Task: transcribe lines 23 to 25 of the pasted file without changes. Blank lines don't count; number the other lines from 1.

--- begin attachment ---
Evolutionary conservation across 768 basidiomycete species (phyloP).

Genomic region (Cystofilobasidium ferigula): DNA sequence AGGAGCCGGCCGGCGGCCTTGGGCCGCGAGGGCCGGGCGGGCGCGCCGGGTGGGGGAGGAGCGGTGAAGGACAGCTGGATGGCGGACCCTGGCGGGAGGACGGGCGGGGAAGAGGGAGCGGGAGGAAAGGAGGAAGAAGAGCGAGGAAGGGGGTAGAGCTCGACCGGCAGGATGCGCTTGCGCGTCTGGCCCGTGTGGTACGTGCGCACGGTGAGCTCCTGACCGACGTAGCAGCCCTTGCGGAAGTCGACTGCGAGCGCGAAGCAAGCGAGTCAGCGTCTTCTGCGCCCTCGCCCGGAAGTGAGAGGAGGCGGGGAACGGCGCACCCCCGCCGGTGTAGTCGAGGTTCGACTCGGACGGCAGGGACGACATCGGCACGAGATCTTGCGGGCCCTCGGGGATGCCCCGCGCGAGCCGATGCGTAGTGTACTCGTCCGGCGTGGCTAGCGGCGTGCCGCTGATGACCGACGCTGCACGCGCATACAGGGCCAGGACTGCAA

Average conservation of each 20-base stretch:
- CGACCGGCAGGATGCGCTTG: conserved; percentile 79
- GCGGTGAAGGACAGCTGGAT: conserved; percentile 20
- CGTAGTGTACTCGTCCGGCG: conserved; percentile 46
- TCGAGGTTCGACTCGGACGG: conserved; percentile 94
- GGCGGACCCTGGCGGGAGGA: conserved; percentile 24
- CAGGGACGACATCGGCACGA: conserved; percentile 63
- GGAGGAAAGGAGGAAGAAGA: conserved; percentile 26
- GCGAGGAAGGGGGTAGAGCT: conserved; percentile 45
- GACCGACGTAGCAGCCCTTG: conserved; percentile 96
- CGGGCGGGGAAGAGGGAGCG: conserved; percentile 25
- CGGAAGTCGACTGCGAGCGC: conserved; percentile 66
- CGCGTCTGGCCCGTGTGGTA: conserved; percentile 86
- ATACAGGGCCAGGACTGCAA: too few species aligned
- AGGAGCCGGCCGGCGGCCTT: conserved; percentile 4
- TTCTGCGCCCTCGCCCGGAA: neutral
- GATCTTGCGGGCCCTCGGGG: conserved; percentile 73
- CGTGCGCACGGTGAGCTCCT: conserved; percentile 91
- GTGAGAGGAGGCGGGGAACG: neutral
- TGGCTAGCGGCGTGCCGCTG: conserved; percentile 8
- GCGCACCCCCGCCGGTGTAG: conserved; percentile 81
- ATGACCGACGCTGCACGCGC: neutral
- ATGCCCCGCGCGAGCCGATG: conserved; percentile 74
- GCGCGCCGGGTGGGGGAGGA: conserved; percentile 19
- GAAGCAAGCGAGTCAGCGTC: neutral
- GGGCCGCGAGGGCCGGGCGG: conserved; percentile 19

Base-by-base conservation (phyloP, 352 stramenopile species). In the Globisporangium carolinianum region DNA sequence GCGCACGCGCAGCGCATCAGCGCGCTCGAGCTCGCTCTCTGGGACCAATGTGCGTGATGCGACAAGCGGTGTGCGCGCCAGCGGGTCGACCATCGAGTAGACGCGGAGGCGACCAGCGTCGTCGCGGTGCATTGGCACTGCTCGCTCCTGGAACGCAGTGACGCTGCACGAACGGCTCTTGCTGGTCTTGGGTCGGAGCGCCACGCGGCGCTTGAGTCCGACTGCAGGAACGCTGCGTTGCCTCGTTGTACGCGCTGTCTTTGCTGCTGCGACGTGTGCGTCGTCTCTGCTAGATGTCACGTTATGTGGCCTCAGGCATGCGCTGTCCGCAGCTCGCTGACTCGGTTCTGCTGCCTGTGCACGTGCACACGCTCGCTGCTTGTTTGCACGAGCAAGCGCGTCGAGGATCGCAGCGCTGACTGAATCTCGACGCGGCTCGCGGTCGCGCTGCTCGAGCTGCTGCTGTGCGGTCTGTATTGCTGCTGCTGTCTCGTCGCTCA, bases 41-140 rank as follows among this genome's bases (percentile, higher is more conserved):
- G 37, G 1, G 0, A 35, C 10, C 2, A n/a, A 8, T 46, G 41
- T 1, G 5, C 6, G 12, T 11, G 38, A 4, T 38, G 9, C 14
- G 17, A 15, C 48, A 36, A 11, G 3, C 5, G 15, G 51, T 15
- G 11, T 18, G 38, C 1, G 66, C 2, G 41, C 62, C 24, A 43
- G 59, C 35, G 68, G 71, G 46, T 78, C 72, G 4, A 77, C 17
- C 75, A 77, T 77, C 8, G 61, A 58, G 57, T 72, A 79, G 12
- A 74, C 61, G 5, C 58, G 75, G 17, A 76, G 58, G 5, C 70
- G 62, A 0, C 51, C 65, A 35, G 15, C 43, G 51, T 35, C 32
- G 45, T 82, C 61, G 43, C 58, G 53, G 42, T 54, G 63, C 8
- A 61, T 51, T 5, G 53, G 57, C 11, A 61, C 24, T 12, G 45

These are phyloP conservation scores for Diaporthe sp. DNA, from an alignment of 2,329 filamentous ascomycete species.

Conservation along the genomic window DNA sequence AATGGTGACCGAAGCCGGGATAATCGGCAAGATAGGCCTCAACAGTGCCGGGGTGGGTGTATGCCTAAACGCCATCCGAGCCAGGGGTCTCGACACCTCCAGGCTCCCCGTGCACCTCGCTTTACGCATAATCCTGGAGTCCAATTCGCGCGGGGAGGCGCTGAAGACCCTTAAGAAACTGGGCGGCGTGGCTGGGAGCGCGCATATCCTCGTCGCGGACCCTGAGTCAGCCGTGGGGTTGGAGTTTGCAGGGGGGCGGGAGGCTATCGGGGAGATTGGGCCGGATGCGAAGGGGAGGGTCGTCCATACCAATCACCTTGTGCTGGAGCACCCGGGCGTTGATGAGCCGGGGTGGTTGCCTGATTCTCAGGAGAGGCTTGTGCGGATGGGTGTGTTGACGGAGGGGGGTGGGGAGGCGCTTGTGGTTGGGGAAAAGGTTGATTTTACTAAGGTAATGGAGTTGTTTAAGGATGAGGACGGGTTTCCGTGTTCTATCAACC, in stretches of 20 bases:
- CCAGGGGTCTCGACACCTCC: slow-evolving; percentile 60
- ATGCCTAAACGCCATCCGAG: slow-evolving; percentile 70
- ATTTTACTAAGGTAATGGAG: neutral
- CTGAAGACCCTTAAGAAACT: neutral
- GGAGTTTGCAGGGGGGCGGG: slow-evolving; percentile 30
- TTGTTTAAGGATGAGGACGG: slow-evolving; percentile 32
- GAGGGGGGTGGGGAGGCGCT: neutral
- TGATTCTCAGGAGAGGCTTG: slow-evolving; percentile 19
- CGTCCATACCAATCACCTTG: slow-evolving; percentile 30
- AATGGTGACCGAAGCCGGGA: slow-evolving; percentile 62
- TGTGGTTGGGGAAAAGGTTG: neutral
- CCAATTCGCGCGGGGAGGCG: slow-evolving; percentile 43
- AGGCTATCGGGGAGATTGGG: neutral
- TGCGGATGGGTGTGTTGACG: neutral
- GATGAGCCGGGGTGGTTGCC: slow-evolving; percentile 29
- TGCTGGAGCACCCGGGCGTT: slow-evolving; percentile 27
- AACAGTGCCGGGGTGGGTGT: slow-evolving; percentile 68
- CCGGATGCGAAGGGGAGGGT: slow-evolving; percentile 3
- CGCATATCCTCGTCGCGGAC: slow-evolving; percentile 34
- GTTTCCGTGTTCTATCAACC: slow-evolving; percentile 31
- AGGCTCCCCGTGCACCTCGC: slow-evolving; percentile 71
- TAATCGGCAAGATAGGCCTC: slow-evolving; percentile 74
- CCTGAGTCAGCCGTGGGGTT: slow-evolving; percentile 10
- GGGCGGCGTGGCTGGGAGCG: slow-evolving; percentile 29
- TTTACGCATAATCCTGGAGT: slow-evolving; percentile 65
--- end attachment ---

- GCGCACCCCCGCCGGTGTAG: conserved; percentile 81
- ATGACCGACGCTGCACGCGC: neutral
- ATGCCCCGCGCGAGCCGATG: conserved; percentile 74